Additional evidence that supports the notion that the extraction of 3-D structure from moving cast shadows might reflect a two-stage process comes from previous binocular rivalry and CFS studies that examined the role of visual awareness in processing of local and global information. It has been argued that while the detection and processing of low-level visual features such as local orientation, form, brightness, and unidirectional motion can occur under binocular suppression (see Blake & Fox, 1974; Lehmkuhle & Fox, 1975; Maruya et al., 2008; Wade & Wenderoth, 1978), the analysis of high-level features are not processed when suppressed from awareness (see Blake, 1997; Lin & He, 2009). For example, previous studies (see Moradi, Koch, & Shimojo, 2005; Stein & Sterzer, 2011) have well established that the processing of faces is largely dependent on visual awareness. In particular, face configural aftereffects are only obtained under conditions in which the observer is aware of the adapting face. Thus CFS might be more effective in disrupting perceptual grouping and integration of local information in the detection of both faces and cast shadows. There are exceptions (e.g., emotional words and manipulable tools), though these appear to be subserved by specialized pathways in the visual processing hierarchy (Almeida, Mahon, Nakayama, & Caramazza, 2008; Tsuchiya & Koch, 2005). 
As noted in Experiment 3, the lack of illusory motion reported in the present study is not because CFS prevents the processing of local motion; previous studies have shown the processing of local motion can survive binocular suppression (see Kaunitz et al., 2011; Lehmkuhle & Fox, 1975; O'Shea & Crassini, 1981). Rather, the lack of illusory motion is due to a failure in processing 3-D structure inferred from the position of the moving cast shadow. The fact that CFS disrupts the perception of illusory motion from cast shadows suggests that this process might occur at higher levels, and the perceptual pairing of the moving cast shadow and its casting object requires conscious awareness. Similar effects have been reported by Harris et al. (2011), who observed that while illusory brightness of a target flanked by a different contrast surround persists under CFS conditions, illusory contours in Kanisza figures (produced from the perceptual grouping of discrete tokens that indicate the corners of the stimulus) do not. Arguably, the former reflects processing at the receptive field level and the latter is dependent on perceptual grouping, which might require awareness. Additionally, neural imaging evidence exists demonstrating that the ventral stream of visual processing, which is responsible for the analysis of form information, is not activated when the stimulus is suppressed from awareness using CFS (see Fang & He, 2005). Because cast shadows are used by the visual system as a form cue to the object's 3-D position, this neural evidence is consistent with the dependency of shadow processing on awareness.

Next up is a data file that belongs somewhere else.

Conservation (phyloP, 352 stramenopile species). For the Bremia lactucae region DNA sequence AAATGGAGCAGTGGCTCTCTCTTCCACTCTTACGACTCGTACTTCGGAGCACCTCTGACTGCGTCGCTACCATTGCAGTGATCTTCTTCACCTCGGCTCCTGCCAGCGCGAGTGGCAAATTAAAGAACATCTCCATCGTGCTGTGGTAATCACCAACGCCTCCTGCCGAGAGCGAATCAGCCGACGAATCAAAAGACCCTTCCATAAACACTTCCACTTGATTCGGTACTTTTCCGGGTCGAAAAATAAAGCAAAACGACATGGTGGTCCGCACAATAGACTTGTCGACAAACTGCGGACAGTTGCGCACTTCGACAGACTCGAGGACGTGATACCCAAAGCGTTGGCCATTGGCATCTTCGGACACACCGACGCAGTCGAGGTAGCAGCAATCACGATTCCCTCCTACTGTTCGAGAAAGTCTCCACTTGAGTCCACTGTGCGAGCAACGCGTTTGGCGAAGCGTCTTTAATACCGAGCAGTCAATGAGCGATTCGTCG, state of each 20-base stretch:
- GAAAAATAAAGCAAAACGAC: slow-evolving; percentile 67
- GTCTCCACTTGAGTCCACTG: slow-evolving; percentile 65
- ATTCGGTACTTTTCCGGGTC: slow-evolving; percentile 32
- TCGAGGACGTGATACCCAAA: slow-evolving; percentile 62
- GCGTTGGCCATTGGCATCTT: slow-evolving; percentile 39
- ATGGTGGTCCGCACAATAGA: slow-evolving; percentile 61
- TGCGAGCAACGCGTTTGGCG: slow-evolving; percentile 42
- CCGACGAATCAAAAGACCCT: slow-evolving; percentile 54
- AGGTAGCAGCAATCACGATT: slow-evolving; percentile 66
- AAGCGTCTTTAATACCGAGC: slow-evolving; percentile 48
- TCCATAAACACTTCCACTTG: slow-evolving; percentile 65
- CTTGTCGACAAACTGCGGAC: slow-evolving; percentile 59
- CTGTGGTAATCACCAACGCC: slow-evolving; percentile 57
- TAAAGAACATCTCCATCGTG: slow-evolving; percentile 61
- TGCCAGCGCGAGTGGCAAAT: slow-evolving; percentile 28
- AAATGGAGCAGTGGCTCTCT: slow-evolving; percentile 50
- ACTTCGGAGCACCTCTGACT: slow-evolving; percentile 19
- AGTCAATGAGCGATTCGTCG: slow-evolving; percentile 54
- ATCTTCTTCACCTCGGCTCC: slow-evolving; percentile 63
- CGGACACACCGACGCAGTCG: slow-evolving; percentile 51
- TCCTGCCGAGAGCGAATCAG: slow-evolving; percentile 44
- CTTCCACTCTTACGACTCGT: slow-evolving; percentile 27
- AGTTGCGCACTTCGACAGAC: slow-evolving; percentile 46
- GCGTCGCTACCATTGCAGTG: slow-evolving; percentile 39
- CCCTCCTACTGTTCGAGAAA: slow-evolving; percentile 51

In conclusion, the results of the present study suggest that the visual system is able to extract an estimate of metric depth from a moving cast shadow, with the strongest effects selective for configurations in which light is from above. However, while the initial detection of cast shadows might not be driven by conscious perception, it appears that the inference of 3-D structure is. The explication of depth structure most likely occurs in higher cortical stages whose processing is affected by CFS. 
Acknowledgments
We thank the observers who participated in the study and Joanna Kidd and the two anonymous reviewers for their helpful comments and suggestions. This research was supported by an Australian Research Council (ARC) Discovery Project Grant (DP110104713) to S. Khuu. 
Commercial relationships: none. 
Corresponding author: Sieu Khuu. 
Email: s.khuu@unsw.edu.au. 
Address: The School of Optometry and Vision Science, The University of New South Wales, Sydney, NSW, Australia. 
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Figure 1
 
Static frames of the cast-shadow stimulus used in the present study. Across each frame transition, the square remains physically stationary, and the cast shadow undergoes lateral motion (to the lower right) on a Mondrian surface. Note also that the cast shadow becomes progressively blurred at greater separations to simulate a changing penumbra.